BOULDER, Colo. (KDVR) — Mental health workers are encouraging people to take advantage of the various therapy and counseling options following the mass shooting at a Boulder King Soopers that happened earlier this week.
Jennifer Silacci, a Boulder local, is the founder of Therapy Aid Coalition, a national mental health non-profit that was originally intended to help essential, frontline workers during the COVID-19 pandemic. Now, Silacci is offering free crisis counseling at Boulder Unity Church to people who were impacted by the shooting.
“They are able to drop right in. We have crisis counselors that are trauma and crisis trained here to listen and just to help everyone drop into the nervous system and get a little more grounded and regulated,” said Silacci.
The services were offered Friday morning and will be available again on Saturday from 11 a.m. to 3 p.m. with no appointment necessary. Therapy Aid Coalition is co-hosting the clinic with Somatic Experiencing Trauma Institute.
Dr. Diane Poole Heller, Ph.D., specializes in trauma resolution and has experience with a similar crisis. Just over 20 years ago she worked with victims of the Columbine High School shooting.
“People react differently. Some really withdraw, some freeze, some get really angry and have angry outbursts,” said Heller.
She said whether a person was directly impacted by the King Soopers shooting or watched the tragedy play out on social media – they may experience some sort of post-traumatic stress disorder. She encourages people to manage PTSD by connecting with others and being surrounded by loved ones.
“I think doing as many normal activities as you can with your kids and your family is really helpful and to understand that grief and trauma can sneak in,” said Heller.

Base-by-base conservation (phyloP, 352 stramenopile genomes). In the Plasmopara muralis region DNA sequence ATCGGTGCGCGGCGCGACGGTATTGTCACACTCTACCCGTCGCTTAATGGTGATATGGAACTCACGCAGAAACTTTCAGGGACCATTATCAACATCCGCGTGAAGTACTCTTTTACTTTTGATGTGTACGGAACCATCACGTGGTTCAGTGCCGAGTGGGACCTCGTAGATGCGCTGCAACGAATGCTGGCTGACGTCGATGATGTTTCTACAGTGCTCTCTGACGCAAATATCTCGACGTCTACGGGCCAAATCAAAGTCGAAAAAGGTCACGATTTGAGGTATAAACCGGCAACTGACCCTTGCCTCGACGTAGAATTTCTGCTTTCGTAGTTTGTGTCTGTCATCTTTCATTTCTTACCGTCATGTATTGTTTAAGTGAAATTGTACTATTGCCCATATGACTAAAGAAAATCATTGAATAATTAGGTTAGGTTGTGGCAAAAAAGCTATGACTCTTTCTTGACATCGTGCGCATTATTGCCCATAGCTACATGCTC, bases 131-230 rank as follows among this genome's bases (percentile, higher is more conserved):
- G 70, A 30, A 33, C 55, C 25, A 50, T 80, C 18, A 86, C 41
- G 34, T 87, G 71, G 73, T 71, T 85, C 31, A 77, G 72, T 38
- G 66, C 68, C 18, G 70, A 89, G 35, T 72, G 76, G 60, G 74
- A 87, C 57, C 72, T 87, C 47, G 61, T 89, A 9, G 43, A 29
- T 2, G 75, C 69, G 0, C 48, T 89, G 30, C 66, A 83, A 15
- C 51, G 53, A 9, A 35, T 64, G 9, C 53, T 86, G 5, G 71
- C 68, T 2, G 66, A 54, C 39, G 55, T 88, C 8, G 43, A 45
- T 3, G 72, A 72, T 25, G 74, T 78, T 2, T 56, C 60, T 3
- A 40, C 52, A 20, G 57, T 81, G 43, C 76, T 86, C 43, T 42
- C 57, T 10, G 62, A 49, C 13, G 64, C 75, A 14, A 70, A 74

She says many people may not experience trauma symptoms, while others may notice them months or years down the road.
“Sometimes you’re coping, your body is staying resilient. And sometimes it’s a year before symptoms show up because our coping skills can be so strong,” said Heller.
Heller said trauma can intensify if symptoms aren’t addressed early on. She encourages people to seek help from a mental health professional if they’re having trouble managing PTSD on their own.
There are many other mental health resources available for those in Boulder and across Colorado. Silacci said those who are unable to make it to the Saturday drop-in counseling services can connect with a therapist through their website.
The Boulder Office of Emergency Management is also keeping the Family Assistance Center open through at least Sunday for services such as counseling, therapy dogs and massage.
Other resources are listed below:
Call or text the Disaster Distress Helpline at 1-800-985-5990
Call Mental Health Partners at 303-443-8500 or 1-844-493-TALK (8255) 24/7 or visit their site or Facebook page for virtual help.
Visit Boulder County’s website for more resources.